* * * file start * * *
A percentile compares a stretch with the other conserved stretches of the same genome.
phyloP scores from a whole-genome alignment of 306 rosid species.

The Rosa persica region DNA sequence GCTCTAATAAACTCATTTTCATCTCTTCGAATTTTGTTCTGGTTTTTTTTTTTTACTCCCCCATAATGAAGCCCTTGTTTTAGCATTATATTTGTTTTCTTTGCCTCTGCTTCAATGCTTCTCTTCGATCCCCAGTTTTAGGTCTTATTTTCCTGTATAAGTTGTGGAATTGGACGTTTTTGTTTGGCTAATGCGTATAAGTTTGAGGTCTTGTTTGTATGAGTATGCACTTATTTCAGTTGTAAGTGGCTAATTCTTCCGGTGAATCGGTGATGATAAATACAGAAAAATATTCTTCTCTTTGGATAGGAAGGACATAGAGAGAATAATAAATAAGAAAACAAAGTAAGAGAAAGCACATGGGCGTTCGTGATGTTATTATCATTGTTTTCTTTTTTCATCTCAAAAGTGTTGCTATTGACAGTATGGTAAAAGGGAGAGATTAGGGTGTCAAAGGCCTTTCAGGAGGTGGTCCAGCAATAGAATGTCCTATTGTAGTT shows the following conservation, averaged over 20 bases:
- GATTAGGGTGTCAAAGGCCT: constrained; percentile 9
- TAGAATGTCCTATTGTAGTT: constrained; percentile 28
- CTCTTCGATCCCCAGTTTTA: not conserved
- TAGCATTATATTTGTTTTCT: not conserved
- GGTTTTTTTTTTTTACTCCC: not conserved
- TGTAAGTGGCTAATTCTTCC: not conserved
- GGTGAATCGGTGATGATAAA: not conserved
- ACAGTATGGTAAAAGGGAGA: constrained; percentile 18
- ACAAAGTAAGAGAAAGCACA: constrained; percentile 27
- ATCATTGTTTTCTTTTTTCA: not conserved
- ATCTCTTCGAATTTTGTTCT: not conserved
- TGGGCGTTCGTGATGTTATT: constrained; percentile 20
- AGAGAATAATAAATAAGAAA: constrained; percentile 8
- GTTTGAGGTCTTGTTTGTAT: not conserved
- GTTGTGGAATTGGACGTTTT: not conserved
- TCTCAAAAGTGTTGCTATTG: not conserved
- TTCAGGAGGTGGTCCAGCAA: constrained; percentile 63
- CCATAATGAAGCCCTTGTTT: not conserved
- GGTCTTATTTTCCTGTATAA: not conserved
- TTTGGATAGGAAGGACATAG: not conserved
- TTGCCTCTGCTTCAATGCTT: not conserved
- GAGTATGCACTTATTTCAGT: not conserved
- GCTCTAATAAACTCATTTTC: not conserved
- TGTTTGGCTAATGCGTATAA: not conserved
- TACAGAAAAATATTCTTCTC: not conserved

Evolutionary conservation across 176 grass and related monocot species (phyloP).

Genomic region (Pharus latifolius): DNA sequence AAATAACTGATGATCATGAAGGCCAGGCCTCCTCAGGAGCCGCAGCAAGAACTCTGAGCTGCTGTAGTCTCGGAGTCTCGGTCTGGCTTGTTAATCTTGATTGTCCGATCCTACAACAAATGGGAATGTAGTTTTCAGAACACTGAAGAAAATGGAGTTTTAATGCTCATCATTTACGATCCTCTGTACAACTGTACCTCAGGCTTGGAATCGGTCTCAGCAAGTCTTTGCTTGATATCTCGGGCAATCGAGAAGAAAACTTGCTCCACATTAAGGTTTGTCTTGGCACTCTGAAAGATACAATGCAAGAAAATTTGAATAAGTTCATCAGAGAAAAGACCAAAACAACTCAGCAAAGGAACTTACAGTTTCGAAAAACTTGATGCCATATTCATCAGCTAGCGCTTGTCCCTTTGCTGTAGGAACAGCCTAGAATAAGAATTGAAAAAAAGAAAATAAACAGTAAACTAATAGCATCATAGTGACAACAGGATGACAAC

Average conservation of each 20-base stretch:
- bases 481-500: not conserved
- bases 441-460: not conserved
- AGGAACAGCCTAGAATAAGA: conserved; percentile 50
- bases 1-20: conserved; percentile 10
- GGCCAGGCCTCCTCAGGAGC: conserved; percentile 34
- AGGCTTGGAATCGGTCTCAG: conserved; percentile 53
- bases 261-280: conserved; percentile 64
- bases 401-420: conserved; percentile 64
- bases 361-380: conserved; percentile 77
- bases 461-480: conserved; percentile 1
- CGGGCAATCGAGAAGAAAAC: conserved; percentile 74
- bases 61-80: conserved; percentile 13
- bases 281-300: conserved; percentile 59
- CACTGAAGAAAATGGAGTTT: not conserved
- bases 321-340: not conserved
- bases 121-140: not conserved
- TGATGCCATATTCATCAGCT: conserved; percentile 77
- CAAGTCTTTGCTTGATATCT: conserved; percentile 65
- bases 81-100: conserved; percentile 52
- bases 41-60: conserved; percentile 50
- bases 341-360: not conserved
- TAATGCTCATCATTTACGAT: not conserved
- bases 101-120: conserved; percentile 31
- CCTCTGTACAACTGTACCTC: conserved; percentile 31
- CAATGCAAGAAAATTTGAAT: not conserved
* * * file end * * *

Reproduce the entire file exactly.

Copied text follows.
A percentile compares a stretch with the other conserved stretches of the same genome.
phyloP scores from a whole-genome alignment of 306 rosid species.

The Rosa persica region DNA sequence GCTCTAATAAACTCATTTTCATCTCTTCGAATTTTGTTCTGGTTTTTTTTTTTTACTCCCCCATAATGAAGCCCTTGTTTTAGCATTATATTTGTTTTCTTTGCCTCTGCTTCAATGCTTCTCTTCGATCCCCAGTTTTAGGTCTTATTTTCCTGTATAAGTTGTGGAATTGGACGTTTTTGTTTGGCTAATGCGTATAAGTTTGAGGTCTTGTTTGTATGAGTATGCACTTATTTCAGTTGTAAGTGGCTAATTCTTCCGGTGAATCGGTGATGATAAATACAGAAAAATATTCTTCTCTTTGGATAGGAAGGACATAGAGAGAATAATAAATAAGAAAACAAAGTAAGAGAAAGCACATGGGCGTTCGTGATGTTATTATCATTGTTTTCTTTTTTCATCTCAAAAGTGTTGCTATTGACAGTATGGTAAAAGGGAGAGATTAGGGTGTCAAAGGCCTTTCAGGAGGTGGTCCAGCAATAGAATGTCCTATTGTAGTT shows the following conservation, averaged over 20 bases:
- GATTAGGGTGTCAAAGGCCT: constrained; percentile 9
- TAGAATGTCCTATTGTAGTT: constrained; percentile 28
- CTCTTCGATCCCCAGTTTTA: not conserved
- TAGCATTATATTTGTTTTCT: not conserved
- GGTTTTTTTTTTTTACTCCC: not conserved
- TGTAAGTGGCTAATTCTTCC: not conserved
- GGTGAATCGGTGATGATAAA: not conserved
- ACAGTATGGTAAAAGGGAGA: constrained; percentile 18
- ACAAAGTAAGAGAAAGCACA: constrained; percentile 27
- ATCATTGTTTTCTTTTTTCA: not conserved
- ATCTCTTCGAATTTTGTTCT: not conserved
- TGGGCGTTCGTGATGTTATT: constrained; percentile 20
- AGAGAATAATAAATAAGAAA: constrained; percentile 8
- GTTTGAGGTCTTGTTTGTAT: not conserved
- GTTGTGGAATTGGACGTTTT: not conserved
- TCTCAAAAGTGTTGCTATTG: not conserved
- TTCAGGAGGTGGTCCAGCAA: constrained; percentile 63
- CCATAATGAAGCCCTTGTTT: not conserved
- GGTCTTATTTTCCTGTATAA: not conserved
- TTTGGATAGGAAGGACATAG: not conserved
- TTGCCTCTGCTTCAATGCTT: not conserved
- GAGTATGCACTTATTTCAGT: not conserved
- GCTCTAATAAACTCATTTTC: not conserved
- TGTTTGGCTAATGCGTATAA: not conserved
- TACAGAAAAATATTCTTCTC: not conserved

Evolutionary conservation across 176 grass and related monocot species (phyloP).

Genomic region (Pharus latifolius): DNA sequence AAATAACTGATGATCATGAAGGCCAGGCCTCCTCAGGAGCCGCAGCAAGAACTCTGAGCTGCTGTAGTCTCGGAGTCTCGGTCTGGCTTGTTAATCTTGATTGTCCGATCCTACAACAAATGGGAATGTAGTTTTCAGAACACTGAAGAAAATGGAGTTTTAATGCTCATCATTTACGATCCTCTGTACAACTGTACCTCAGGCTTGGAATCGGTCTCAGCAAGTCTTTGCTTGATATCTCGGGCAATCGAGAAGAAAACTTGCTCCACATTAAGGTTTGTCTTGGCACTCTGAAAGATACAATGCAAGAAAATTTGAATAAGTTCATCAGAGAAAAGACCAAAACAACTCAGCAAAGGAACTTACAGTTTCGAAAAACTTGATGCCATATTCATCAGCTAGCGCTTGTCCCTTTGCTGTAGGAACAGCCTAGAATAAGAATTGAAAAAAAGAAAATAAACAGTAAACTAATAGCATCATAGTGACAACAGGATGACAAC

Average conservation of each 20-base stretch:
- bases 481-500: not conserved
- bases 441-460: not conserved
- AGGAACAGCCTAGAATAAGA: conserved; percentile 50
- bases 1-20: conserved; percentile 10
- GGCCAGGCCTCCTCAGGAGC: conserved; percentile 34
- AGGCTTGGAATCGGTCTCAG: conserved; percentile 53
- bases 261-280: conserved; percentile 64
- bases 401-420: conserved; percentile 64
- bases 361-380: conserved; percentile 77
- bases 461-480: conserved; percentile 1
- CGGGCAATCGAGAAGAAAAC: conserved; percentile 74
- bases 61-80: conserved; percentile 13
- bases 281-300: conserved; percentile 59
- CACTGAAGAAAATGGAGTTT: not conserved
- bases 321-340: not conserved
- bases 121-140: not conserved
- TGATGCCATATTCATCAGCT: conserved; percentile 77
- CAAGTCTTTGCTTGATATCT: conserved; percentile 65
- bases 81-100: conserved; percentile 52
- bases 41-60: conserved; percentile 50
- bases 341-360: not conserved
- TAATGCTCATCATTTACGAT: not conserved
- bases 101-120: conserved; percentile 31
- CCTCTGTACAACTGTACCTC: conserved; percentile 31
- CAATGCAAGAAAATTTGAAT: not conserved